As a Design Leader, I’m often asked about who, what, and where, are my biggest influences, and where they come from. There are actually a lot, and they are very wide ranging. But when I think about the single biggest influence that’s shaped my own thinking and perspective over the last 2 decades, it’s a straightforward answer: Cybernetics. And because of that importance, and influence, I want to introduce it enthusiastically and sincerely with you here.
It’s been an incredibly pervasive mental model for me. From the way I think about Design, to how I apply it in practice; to how I think about customers, users, people, and their needs; Or how we define processes and DesignOps to facilitate our best work; how to design great Designers, how to mentor people through finding their own skills and talents, and how to best contribute within teams and organisations – the recurring theme is always ‘Cybernetics’. Floating around my mind, there’s the ‘Cybernetics of Team Design’, the ‘Cybernetics of Product Design’, the ‘Cybernetics of Career Design’, the invention of ‘Design Engines’. All of these things are applying the same core principles to every element of the process, albeit People, Processes, Products or Problems.
When I explain how one of the biggest influences in my UX career is Cybernetics, people ask how many robots I’ve built. Unfortunately, the answer is ‘none’. But the term has become so closely associated with robots that it’s rarely considered as being a highly valuable subject that holds the potential of solving some of the biggest problems we face today. Yet, when most people think of Cybernetics, they think of technology, like robotics 1. The record needs to be corrected on this front, for sure.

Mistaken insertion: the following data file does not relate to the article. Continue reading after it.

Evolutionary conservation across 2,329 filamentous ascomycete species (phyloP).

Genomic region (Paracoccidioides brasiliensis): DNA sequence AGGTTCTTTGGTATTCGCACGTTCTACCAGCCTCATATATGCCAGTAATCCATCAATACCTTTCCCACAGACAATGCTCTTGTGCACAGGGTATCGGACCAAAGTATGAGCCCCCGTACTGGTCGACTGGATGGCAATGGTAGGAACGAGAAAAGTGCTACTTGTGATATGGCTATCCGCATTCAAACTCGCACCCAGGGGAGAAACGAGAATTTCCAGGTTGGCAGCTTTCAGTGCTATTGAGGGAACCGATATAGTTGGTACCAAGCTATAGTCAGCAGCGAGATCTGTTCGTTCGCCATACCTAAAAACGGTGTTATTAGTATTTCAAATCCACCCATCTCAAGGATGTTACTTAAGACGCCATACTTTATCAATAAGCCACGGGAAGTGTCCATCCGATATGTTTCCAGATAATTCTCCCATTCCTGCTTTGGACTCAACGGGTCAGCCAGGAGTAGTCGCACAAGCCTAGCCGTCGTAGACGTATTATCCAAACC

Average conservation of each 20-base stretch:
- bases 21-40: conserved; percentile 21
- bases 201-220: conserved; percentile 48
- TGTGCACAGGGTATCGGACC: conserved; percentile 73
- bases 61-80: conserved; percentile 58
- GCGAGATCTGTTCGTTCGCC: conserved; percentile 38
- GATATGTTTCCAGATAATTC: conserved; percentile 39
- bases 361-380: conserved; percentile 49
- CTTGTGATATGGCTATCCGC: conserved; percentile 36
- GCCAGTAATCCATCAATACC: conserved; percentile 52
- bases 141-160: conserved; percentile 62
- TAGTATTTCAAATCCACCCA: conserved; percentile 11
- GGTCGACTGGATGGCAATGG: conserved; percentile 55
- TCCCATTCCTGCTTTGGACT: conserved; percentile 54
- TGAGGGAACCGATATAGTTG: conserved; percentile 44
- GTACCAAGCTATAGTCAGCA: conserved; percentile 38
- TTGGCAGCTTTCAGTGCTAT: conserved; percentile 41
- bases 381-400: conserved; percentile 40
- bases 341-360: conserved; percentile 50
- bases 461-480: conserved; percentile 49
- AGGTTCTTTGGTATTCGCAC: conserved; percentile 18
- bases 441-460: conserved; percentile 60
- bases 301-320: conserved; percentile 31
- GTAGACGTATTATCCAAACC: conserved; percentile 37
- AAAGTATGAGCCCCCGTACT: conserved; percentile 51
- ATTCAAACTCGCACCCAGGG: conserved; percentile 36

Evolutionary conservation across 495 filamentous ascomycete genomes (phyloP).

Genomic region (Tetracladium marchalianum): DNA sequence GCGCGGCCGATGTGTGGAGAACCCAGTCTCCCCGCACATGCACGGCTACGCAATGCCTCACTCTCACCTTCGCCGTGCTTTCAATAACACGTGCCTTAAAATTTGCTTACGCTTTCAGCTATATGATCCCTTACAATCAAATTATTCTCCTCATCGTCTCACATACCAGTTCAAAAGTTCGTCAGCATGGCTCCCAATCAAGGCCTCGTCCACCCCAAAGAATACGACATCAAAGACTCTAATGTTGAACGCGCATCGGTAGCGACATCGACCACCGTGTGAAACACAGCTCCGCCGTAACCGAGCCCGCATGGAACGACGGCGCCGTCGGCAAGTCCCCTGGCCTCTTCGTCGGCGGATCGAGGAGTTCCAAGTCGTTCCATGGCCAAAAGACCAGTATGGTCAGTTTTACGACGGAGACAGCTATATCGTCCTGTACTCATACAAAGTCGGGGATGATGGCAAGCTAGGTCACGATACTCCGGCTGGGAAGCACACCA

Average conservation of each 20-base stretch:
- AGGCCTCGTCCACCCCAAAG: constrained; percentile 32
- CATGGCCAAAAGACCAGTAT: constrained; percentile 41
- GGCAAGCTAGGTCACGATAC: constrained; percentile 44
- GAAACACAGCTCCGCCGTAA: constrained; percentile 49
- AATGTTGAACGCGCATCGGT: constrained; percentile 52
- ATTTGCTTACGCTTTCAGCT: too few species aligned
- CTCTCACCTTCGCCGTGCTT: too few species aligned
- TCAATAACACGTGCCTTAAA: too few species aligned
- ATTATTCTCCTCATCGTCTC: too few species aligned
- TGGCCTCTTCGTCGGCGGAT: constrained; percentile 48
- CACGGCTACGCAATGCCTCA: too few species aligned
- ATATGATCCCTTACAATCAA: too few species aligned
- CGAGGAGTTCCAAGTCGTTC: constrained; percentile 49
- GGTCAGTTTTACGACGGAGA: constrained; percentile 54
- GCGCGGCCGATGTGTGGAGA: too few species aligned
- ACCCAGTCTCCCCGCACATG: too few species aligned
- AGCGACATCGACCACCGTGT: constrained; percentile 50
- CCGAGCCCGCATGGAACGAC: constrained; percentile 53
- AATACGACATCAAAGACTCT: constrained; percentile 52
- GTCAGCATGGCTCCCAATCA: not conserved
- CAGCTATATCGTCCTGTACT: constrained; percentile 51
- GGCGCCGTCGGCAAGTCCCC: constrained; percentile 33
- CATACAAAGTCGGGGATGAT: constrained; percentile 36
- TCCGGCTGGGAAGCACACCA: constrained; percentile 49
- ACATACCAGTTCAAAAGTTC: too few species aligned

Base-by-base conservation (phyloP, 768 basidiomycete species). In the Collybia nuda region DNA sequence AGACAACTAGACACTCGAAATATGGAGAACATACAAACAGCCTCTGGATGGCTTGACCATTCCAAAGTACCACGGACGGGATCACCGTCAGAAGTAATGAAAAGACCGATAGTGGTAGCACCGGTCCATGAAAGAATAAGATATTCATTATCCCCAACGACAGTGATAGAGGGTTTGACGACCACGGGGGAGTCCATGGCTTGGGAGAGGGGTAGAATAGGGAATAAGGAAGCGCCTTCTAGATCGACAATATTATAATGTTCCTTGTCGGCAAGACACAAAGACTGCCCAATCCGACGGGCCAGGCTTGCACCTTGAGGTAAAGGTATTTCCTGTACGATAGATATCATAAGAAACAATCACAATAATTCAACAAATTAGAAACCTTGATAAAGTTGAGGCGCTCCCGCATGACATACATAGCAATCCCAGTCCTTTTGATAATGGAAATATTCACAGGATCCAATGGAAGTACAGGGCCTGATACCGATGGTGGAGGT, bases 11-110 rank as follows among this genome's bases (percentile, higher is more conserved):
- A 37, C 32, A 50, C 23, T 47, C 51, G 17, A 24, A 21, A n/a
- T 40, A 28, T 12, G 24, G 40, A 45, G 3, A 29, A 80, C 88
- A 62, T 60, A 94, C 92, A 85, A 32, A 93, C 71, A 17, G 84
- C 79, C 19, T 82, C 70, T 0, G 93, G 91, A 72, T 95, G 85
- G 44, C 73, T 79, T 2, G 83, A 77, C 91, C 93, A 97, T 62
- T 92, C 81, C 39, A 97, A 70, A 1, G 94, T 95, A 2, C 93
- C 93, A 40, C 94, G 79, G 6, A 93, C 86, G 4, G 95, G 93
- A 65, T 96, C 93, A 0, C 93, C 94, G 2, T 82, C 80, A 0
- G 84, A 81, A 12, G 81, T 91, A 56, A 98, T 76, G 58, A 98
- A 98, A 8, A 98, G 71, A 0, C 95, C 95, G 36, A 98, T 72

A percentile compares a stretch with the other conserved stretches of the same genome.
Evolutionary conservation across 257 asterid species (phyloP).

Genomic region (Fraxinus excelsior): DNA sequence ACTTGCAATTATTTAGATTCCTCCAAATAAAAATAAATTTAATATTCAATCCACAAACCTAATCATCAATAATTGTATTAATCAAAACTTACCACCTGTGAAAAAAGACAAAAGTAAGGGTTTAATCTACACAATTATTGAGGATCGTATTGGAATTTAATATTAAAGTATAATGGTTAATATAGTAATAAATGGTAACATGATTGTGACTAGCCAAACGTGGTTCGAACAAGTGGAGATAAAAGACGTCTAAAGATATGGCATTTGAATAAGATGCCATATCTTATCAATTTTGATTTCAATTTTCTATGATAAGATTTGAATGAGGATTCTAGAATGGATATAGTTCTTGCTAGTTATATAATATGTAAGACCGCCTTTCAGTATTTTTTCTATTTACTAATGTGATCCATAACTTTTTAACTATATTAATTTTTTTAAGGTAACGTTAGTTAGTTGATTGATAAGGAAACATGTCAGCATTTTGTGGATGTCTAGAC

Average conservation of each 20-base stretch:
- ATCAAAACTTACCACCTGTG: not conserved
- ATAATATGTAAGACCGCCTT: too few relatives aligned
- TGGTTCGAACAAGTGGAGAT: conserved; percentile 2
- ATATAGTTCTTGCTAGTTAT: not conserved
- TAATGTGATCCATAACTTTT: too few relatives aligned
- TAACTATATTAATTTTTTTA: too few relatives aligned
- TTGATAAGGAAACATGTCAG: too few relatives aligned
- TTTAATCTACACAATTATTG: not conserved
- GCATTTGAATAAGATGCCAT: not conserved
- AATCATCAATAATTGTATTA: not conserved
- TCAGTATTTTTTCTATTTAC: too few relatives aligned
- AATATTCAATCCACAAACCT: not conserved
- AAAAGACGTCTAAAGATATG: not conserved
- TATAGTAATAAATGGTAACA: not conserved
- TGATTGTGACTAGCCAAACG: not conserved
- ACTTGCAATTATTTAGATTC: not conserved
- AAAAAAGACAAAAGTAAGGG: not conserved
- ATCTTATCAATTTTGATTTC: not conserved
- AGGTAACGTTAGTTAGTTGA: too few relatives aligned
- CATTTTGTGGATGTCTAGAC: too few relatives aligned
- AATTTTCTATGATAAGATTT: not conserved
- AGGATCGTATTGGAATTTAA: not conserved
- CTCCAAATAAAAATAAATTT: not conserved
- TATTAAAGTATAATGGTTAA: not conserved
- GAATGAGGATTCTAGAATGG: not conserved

In fact, the influence of Cybernetics is everywhere if you look for it. It’s one of those unseen influences in so many fields, from sociology, ethnography, quantum physics, computer science, psychology, architecture. So many Cyberneticians have dropped in, applied some Cybernetic ideas, and changed the field forever – but we’ll leave those stories for a future article. For now, let’s take a look at how this science started out.
The Origins of Cybernetics
When people talk about ‘unseen influences’, they’re usually talking about some conspiracy theory, or the illuminati. But when I say that Cybernetics is an unseen influence, it’s because it’s a fact. It’s not really too much of an exaggeration to say that the world-view of Cybernetics created the modern world. Both in good ways, and bad ways.
Cybernetics’ origin story is quite ancient, being the study of systems and processes. But the official start date for Cybernetics was relatively recent.
In 1948, a polymath mathematician called Norbert Wiener, published a book that introduced the subject to the world. The book was a result of years of work, and captured the context of when he was tasked to solve some of the most important problems facing the Allies during World War II. To solve them, Wiener gathered a crack team of experts, each one the highest exemplar of their field. And they were a very diverse group: Engineers, Psychologists, Biologists, Physicists, mathematicians etc. But after the challenges had been stated, the problems laid on the table, an even bigger challenge emerged. The vocabulary each one used was peculiar and idiosyncratic from each of the others. This was one of the first times that interdisciplinary work was happening, and it was a struggle 2.